DAVID FREEZE COLUMN: The 100-county adventure is underway

Editor’s Note: David Freeze of China Grove has set out to run in the county seat of all 100 North Carolina counties. He has recorded more than 100,000 miles running and 20,000 long-distance cycling miles.

It was just a few weeks ago when I revealed my plan to visit all 100 N.C. county seats. I have been excited about it since and began the journey this past Tuesday by exploring the first four.

David Freeze

After my own run at home and a quick shower, I drove to Albemarle, county seat of Stanly County, and did a 1.54-mile run down First Street and back up Second Street that ended at the YMCA.

The park across the street was donated by Charles Cannon of Cannon Mills fame. More familiar with Albemarle than the other towns I would see later, I wasn’t surprised by much.

Albemarle is coming alive with new and refurbished apartments and a bold new park in the works. There is a new wood bat baseball team starting this summer called the Wampus Cats, plus a new business that encourages throwing axes and hatchets at targets.

My first breakfast on this series of adventures was paid for by Stanly County Commissioner Peter Asciutto. He arranged for me to eat at the Goody Shop Café, in business since 1919.

I met Hugh Wainwright and Lynn Russell, and we talked while they made my egg and cheese sandwich and waited on customers. Hugh, the owner, and Lynn love the café and their customers. It’s all take-out now, allowing Hugh and Lynn more free time and more fun while working.

Hugh showed me the Hearne house behind his business where court was held on the lawn and in the house from 1841 to 1941.
Next came Troy, the Montgomery County seat and a major part of the North Carolina’s “Gold Region.”

I ran 1.55 miles on the “Streets of Gold.” When the streets of the town were first paved in 1922, residents found traces of gold in the gravel used for the subsurface.

Troy is in the heart of the Uwharrie National Forrest, named by President Kennedy in 1961. Historical markers are notable throughout the town. Andy Griffith’s wife, Barbara, came from Troy and they returned often to visit her family. Her dad was the county school superintendent.

Bill Clinton visited Troy for a town hall meeting at the elementary school in 1994. The most prominent building in downtown is the Hotel Troy, first built in 1909 as a four-story hospital. It also housed a drug store, jewelry story, clothing store and grocery market before being converted to the hotel in 1920s.

Carthage was my next stop, Moore County’s seat. I ran 1.52 miles while dodging trucks carrying logs and lumber.

The Carthage courthouse sits right on the top of the hill in the center of town, with traffic heading east on one side and west on the other. Tobacco was long important to the economy here and a few remaining tobacco storage facilities are now used for other things.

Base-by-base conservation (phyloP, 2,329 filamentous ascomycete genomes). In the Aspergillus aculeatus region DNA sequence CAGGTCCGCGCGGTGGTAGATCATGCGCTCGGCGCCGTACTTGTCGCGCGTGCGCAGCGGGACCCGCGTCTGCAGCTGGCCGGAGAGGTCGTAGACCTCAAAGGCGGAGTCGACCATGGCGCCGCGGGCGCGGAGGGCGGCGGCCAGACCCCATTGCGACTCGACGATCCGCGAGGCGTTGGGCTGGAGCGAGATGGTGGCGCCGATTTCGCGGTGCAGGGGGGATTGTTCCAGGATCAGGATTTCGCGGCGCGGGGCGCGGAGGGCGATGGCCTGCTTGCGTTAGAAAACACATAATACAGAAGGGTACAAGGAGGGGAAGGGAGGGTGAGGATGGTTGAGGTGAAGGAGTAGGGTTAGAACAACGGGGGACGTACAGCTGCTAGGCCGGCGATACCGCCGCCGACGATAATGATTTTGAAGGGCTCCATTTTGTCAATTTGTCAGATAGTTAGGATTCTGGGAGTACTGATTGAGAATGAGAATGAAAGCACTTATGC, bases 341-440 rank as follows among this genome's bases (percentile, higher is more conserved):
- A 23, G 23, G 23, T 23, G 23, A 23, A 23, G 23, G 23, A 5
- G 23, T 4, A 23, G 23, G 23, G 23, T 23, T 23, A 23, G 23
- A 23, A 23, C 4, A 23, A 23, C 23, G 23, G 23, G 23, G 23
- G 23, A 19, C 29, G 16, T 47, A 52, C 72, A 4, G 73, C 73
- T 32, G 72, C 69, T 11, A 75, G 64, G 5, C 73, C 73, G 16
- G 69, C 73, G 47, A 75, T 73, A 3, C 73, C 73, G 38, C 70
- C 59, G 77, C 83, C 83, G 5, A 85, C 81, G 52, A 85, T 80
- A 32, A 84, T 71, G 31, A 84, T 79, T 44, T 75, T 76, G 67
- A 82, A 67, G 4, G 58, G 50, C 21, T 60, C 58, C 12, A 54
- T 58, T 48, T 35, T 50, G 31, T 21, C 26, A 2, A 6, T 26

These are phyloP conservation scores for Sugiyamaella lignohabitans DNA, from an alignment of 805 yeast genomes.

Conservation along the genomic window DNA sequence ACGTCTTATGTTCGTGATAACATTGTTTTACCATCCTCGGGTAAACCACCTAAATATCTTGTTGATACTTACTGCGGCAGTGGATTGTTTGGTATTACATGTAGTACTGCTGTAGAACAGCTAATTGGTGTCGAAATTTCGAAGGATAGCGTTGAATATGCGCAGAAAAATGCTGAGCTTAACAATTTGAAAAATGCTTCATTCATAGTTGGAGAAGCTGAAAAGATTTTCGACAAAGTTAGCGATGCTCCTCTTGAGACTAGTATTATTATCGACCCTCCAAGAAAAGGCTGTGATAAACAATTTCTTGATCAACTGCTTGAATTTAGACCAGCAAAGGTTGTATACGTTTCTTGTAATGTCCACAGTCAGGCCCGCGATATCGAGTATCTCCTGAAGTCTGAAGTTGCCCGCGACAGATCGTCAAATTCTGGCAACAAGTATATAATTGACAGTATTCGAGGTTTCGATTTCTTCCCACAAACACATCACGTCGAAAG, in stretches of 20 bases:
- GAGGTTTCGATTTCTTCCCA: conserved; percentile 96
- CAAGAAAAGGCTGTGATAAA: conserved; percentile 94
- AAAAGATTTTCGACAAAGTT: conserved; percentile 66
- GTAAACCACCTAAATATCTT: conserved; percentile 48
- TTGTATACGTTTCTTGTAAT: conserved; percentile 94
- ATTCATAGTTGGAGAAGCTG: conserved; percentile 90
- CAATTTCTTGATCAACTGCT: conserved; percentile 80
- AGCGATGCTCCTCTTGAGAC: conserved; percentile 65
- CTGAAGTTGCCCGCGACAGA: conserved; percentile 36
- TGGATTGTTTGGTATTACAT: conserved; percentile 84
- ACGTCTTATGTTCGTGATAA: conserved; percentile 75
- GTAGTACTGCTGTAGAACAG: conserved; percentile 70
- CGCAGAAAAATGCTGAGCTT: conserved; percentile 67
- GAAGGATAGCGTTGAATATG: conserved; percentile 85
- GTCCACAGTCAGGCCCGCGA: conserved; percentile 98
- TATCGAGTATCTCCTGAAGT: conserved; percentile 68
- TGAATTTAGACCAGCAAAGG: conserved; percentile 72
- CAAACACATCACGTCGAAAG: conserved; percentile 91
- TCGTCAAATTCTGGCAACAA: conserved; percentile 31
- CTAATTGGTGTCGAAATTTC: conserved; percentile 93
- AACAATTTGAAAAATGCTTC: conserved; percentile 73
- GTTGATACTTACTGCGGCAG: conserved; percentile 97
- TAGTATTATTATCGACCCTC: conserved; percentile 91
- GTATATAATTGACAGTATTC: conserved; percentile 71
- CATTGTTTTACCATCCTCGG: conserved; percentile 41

The farther east I went, more spectacular murals dominated the towns. Carthage resident James R. McConnell, highly decorated WWI aviator for the Lafayette Escadrille, died in the war and had the most impressive mural in Carthage. Another well done mural noted the Tyson and Jones Buggy Company, one of Carthage’s major employers from 1850-1929. A Tyson and Jones buggy was considered well-built and a certain status symbol.

Andrew Johnson, 17th president and one-time resident, was honored by Moore County citizens for his calming influence during the bitter days of Civil War reconstruction.

My final visit of the day was Sanford, county seat of Lee County, where I did 1.63 miles. Early on, I was fortunate to find the future visitor center and Downtown Sanford Executive Director Kelli Laudate. Her office is in a renovated portion of the old depot.

Kelli and I talked running and the strong wind blowing that afternoon in Sanford. She gave me information on the town and told me especially about the Temple Theatre, built in 1925, and an Elvis show, “All Shook Up,” coming for two weeks in April. I plan to return for the show and hopefully visit a few other counties at the same time.

Just outside Kelli’s office was the No. 12 steam locomotive and railroad house museum in Depot Park. The museum wasn’t open, although the house is the oldest in Sanford, built in 1872.

Sanford was born in 1871 and was once the only N.C. town serving four rail lines. I got that spectacular courthouse photo I was looking for in the 1908 Lee County Courthouse and also the town hall building.

About a dozen murals already grace the town, one honoring the Tobacco State League Baseball Champions 1946, 1947 and 1948, the Sanford Spinners. Another mural was being painted that same afternoon. An app tells the story of each mural.

One final thought-provoking thing that I saw on my last block was a giant wall-sized chalkboard with this statement and about 60 blanks: “Before I die, I want to _____________.” I had to read them all.

A grand day resulted in 6.13 miles in four county seats. Ninety-six more to go and I hope they are this much fun.